When we’re doing valuations, whether we’re actually part of the transition or the succession plan or not, one of the things that I think many of you really underestimate is the power of how you compensate yourself and what that does to the valuation of your business. One of the larger factors in valuation is what we call owner compensation.
And what we mean by that is every way that the owner gets value out of the business.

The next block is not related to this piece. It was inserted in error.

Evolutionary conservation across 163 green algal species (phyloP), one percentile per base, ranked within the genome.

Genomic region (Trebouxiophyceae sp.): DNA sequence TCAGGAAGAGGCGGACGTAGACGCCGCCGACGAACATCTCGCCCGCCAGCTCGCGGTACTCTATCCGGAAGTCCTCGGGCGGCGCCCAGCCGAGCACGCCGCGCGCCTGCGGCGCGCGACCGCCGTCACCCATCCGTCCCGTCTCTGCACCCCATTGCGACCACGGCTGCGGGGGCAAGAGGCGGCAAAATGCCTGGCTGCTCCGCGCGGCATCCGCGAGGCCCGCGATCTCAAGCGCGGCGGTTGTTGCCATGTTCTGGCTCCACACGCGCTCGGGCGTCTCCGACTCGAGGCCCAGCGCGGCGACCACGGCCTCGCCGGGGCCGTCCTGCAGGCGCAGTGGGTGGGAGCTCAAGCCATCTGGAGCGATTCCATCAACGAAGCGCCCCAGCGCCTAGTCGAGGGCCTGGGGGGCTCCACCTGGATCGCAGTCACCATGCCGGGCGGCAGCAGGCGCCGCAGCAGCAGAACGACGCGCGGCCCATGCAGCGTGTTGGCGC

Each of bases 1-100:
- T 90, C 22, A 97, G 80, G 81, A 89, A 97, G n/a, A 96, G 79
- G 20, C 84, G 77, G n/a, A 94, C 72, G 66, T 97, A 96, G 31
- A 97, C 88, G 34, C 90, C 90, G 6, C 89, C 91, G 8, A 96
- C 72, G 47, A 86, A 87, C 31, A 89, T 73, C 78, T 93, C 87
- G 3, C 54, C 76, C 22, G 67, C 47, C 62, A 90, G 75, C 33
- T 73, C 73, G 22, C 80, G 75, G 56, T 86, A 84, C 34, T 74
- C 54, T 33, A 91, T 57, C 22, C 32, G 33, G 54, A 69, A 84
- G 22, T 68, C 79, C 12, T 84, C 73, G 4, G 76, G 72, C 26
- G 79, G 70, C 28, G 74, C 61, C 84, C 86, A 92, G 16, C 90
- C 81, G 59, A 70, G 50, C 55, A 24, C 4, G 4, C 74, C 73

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Hey everybody, Drew McLellan here from Agency Management Institute, this week coming to you from Detroit, Michigan. Today we're headed to see the Detroit Tigers play the Boston Red Sox. But this week we've been here working with an agency where the founder is getting ready to sell their agency to an internal employee. And when we're doing valuations, whether we're actually part of the transition or the succession plan or not, one of the things that I think many of you really underestimate is the power of how you compensate yourself and what that does to the valuation of your business. And so I will tell you that one of the larger factors in a myriad of factors, but one of the larger factors in valuation is what we call owner compensation. And what we mean by that is every way that the owner gets value out of the business. So that's, of course, your W2 income. That's your dividends or draws. That's how the agency funds your 401k and matches it. If you have a defined benefits program, it's how that gets funded. But it's also all the pass-throughs and all of the personal expenses and all of the ways that you maximize your ownership by running expenses appropriately and legally through the business. And I'm telling you, between that and all your benefits, all of those things add up and they have a significant impact on the value of your business. So as you are making money decisions and you are often, many, many of you, are often robbing Peter, meaning you, to pay Paul, meaning your team, or you are not taking a paycheck because you don't want to lay someone off, or you are kind of hedging your bets because things are a little soft and so you're not taking as much money out of the business, you need to understand that you're hurting yourself both in the short run, meaning you're not being fairly compensated for owning the business and doing the work that you do, but also you are hurting yourself in the long run. You are not adding to the value of your business the way you should be. So I am here to tell you, remember, we see the financials of 250 agencies every year, and I'm here to tell you that I don't care how big or small your agency is, you should be taking a minimum of a quarter of a million dollars out of the business every year. And I'm talking a minimum. Many, many of our agencies get closer to, agency owners get closer to $600,000 or $700,000 or $800,000 a year. And the larger agencies with the larger EBITDAs obviously are taking more than that proportionally. But even if you're a four-person shop or a five-person shop, you need to make sure you're making $200,000 or $300,000 by the time you add everything up at a very bare minimum. So do not cheat yourself short-term or long term. It has huge impact not only on your family now and what you could do with that money, but also when you go to sell the business, internally or externally. When you go to evaluate that business, it has a huge impact. So don't shortchange yourself. All right? I'll see you next week.
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